The estate car – eternal Volvo pedigree
If you ask car owners all over the world to choose a single word they associate most with an estate car, the answer is: Volvo. No other car manufacturer is as closely associated with this versatile car type.
Key to Volvo Cars’ past, present and future success
The recent introduction of the Volvo V90 underscores that this versatile family car model is part of Volvo Cars’ past, present and future success.
Originally an outright practical car, Volvo estate models have evolved into a multi-personality; spacious versatility, exclusive comfort and dynamic driving properties at the same level as luxurious sedan models.
Since the introduction of its first estate in 1953, Volvo has sold almost six million versatile family cars to customers around the globe. This is about a third of the total number of Volvo models produced since the company was founded 90 years ago.
Named after its practical purpose
It is not easy to find a uniform name for an iconic car model that has transformed from a practical workhorse to a sleek, versatile thoroughbred. It is called ‘estate car’ in British English, while the Americans prefer the word ‘wagon’. French drivers say ‘break’. In Spanish, it is ‘ranchera’ and Germans talk about their ‘kombis’.
The estate model appeared in the United States in the early 1900s. The name ‘station wagon’ expressed the need for a car with enough space for transporting passengers and their luggage between American train stations and hotels.
In the United Kingdom, a similar type of car was used by wealthy people with big estates to transport guests, luggage and goods. Hence the name ‘estate car’. The origin of the Spanish ‘ranchera’ is equally obvious.
If the car has space for a whole hunting party, including guns, provision baskets (and maybe some unfortunate animals on the return trip), it was called ‘shooting brake’. In modern days, however, this word is used to describe a crossover between estate car space and coupe panache.
Millions grew up in the rear seat of a Volvo estate
Although Volvo Cars did not invent the estate model, the Swedish premium car maker has popularized the segment. Volvo Cars is inherently linked to the estate segment by millions of people who grew up in the rear seat of iconic estate models, such as the Amazon, the 245 or the 850.
“We have a rich tradition in the segment,” says Håkan Samuelsson, CEO of Volvo Cars. “In many people’s minds we are known as the ultimate estate brand. And while the modern Volvo brand stands for much more than just estates, we proudly carry this rich heritage into the future with the new V90.”
Here are some Volvo estates that made automotive history
Few people talked about lifestyle concepts when Volvo launched its first estate car, the Volvo Duett, in 1953. Yet, it was precisely the need for combining active leisure time with a practical professional life that inspired the Swedish car brand to create one of its most beloved models ever. The Duett was one of the first Volvo models exported to the United States. It was immortalised in 1997 by appearing on a Swedish stamp.
The sleek Volvo Amazon, which was named after the female warrior in Greek mythology, radiated significantly more elegance and refinement than the Duett. The S model, offering a full 115 hp, was a very sporty car by the standards of the 1960s. It is also interesting that the American-style, horizontally split boot door on the Amazon would return 40 years later on the first-generation Volvo XC90.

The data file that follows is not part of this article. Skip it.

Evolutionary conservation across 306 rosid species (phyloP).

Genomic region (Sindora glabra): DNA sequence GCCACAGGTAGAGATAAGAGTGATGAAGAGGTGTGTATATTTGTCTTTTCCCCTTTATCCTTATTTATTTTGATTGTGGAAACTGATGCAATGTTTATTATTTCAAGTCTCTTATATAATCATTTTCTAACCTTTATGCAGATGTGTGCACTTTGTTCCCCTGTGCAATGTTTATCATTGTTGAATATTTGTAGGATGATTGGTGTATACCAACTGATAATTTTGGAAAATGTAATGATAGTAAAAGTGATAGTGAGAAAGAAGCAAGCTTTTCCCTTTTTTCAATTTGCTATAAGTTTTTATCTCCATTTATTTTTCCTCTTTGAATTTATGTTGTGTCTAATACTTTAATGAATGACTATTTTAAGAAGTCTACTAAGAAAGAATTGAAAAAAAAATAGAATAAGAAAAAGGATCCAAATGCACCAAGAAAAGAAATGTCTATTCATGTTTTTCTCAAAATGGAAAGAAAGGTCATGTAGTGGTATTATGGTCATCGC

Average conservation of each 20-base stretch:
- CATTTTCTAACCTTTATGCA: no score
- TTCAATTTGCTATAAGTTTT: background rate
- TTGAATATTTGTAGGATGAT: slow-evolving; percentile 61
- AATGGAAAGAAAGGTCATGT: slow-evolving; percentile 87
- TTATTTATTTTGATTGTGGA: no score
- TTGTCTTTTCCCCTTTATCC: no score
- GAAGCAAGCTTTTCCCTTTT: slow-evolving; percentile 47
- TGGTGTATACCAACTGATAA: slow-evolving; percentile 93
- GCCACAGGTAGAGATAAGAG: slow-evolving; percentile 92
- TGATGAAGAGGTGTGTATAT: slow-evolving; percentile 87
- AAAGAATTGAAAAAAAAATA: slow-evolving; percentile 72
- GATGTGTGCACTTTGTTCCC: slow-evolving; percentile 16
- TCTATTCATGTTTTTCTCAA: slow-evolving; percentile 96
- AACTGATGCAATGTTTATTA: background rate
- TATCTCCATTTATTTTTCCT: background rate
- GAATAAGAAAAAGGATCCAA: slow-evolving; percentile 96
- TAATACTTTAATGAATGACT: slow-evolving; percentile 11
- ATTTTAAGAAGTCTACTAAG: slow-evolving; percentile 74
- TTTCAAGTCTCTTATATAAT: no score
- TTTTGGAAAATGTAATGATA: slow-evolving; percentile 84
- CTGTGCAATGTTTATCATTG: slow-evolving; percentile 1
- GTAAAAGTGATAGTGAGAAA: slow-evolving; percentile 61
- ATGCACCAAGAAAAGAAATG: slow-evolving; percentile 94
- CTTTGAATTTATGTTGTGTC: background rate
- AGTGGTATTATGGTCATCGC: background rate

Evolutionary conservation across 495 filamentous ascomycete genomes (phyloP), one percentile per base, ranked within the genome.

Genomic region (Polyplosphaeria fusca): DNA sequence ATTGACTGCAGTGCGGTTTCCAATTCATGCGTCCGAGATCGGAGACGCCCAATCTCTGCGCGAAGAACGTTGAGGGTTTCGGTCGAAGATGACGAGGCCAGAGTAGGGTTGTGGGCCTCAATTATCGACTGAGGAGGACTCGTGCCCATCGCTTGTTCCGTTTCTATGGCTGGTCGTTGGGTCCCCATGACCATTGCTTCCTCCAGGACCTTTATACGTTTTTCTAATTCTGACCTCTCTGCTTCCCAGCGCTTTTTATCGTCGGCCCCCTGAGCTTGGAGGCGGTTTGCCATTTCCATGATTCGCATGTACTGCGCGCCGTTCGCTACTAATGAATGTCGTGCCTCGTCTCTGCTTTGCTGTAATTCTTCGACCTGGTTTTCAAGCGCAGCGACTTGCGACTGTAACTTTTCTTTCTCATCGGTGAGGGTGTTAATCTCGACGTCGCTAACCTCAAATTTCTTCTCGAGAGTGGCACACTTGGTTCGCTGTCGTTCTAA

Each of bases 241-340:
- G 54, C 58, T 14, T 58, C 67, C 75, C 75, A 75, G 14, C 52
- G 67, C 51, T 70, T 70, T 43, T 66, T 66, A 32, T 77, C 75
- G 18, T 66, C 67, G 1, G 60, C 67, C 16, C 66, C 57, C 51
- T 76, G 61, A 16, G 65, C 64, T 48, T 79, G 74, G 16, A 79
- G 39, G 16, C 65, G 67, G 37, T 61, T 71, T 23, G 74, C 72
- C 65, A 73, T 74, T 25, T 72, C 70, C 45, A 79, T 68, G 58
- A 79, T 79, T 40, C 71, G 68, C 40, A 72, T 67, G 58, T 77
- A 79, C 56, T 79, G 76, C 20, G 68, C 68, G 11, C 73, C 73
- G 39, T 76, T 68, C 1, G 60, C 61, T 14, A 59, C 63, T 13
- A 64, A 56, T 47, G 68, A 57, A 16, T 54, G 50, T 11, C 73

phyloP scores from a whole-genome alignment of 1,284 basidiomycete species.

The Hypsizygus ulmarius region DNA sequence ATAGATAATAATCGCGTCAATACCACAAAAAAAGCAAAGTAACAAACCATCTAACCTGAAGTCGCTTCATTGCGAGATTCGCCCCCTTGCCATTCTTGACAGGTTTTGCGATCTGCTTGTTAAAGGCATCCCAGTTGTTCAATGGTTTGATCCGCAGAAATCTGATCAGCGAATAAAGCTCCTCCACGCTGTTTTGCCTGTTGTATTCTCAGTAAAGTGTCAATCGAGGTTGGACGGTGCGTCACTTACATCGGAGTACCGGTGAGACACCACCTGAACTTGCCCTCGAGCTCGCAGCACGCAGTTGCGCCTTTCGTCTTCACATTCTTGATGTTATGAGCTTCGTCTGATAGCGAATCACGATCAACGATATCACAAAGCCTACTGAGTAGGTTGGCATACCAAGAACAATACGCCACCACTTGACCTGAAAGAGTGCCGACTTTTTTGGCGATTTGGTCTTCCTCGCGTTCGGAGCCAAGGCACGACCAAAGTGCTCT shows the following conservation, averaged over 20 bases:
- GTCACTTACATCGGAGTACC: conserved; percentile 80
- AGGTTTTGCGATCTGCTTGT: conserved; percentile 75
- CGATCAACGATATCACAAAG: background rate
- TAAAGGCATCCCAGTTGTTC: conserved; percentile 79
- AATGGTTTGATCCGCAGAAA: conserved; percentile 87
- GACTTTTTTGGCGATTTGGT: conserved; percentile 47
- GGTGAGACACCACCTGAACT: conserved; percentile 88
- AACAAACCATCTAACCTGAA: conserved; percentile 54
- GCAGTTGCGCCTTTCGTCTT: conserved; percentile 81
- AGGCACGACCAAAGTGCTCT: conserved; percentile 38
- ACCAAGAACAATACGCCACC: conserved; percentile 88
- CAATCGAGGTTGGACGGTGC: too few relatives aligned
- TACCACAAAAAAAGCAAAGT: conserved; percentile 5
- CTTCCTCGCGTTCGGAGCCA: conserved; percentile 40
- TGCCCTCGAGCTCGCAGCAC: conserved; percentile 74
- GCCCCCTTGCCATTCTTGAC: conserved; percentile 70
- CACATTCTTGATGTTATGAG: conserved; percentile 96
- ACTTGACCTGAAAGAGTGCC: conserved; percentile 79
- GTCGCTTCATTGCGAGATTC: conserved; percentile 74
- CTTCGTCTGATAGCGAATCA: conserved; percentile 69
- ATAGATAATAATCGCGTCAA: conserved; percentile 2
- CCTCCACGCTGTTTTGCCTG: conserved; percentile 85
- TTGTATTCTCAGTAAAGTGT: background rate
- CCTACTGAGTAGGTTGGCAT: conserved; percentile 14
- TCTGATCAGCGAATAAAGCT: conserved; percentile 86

An extension of the Volvo 1800 sports coupe, driven by Roger Moore in the classic British television series ‘The Saint’, the 1800 ES became known as a shooting brake in the UK; a sporty estate with space for hunting gear or golf clubs in the back. Introduced in the autumn of 1971, the 1800 ES had a huge rear windscreen without bezel. With only some 8,000 cars built, it is one of the most soughtafter classic Volvos.
The archetype for a Volvo estate car was launched in 1974. The Volvo 245 remained in production for almost 20 years until 1993, and the model is still strongly associated with the Volvo brand. It was also available in a more exclusive edition. The Volvo 265 came with a V6 engine, while the 245 Turbo edition, the world’ first estate car with a turbo-charged engine, was launched in the 1980s.
The Volvo 960, which was developed from the earlier 700-series, became the final rear-wheel-drive estate car produced by Volvo Cars. Introduced in 1990, it featured a smoother design than its predecessor and a brand new 6-cylinder engine. In 1996, the badge changed to Volvo V90 – a name which, 20 years later, has made a successful comeback. The Volvo 960 is one of the most elegant estate cars in Volvo’s history.
Volvo 850 T5-R
With its distinctive yellow colour, 240 horsepower and acceleration of 0-100 km/h in 6.9 seconds, the Volvo 850 T5-R was an estate car like no other. Only available in a limited edition in model year 1994, it became an instant collector’s item. The same year, the 850 model also took Europe’s racing scene by storm as the first factory-entered racing estate in the prestigious British Touring Car Championship.
Bound by sound
1966 was quite a year for music. The Beatles, The Beach Boys and Bob Dylan all released groundbreaking albums that completely transformed the cultural landscape. But while Lennon and McCartney and their contemporaries were busy reinventing the way music was made, a classical music enthusiast called John Bowers was focusing his attention and expertise on reinventing the way we listened to it.
The British designer shaping Volvo’s future
Designed for every moment
The new Volvo V60 blends beautiful aesthetics with stunning functionality to help you make the most of every moment. We talk to its designer, T. Jon Mayer, about how these qualities epitomise Scandinavian design.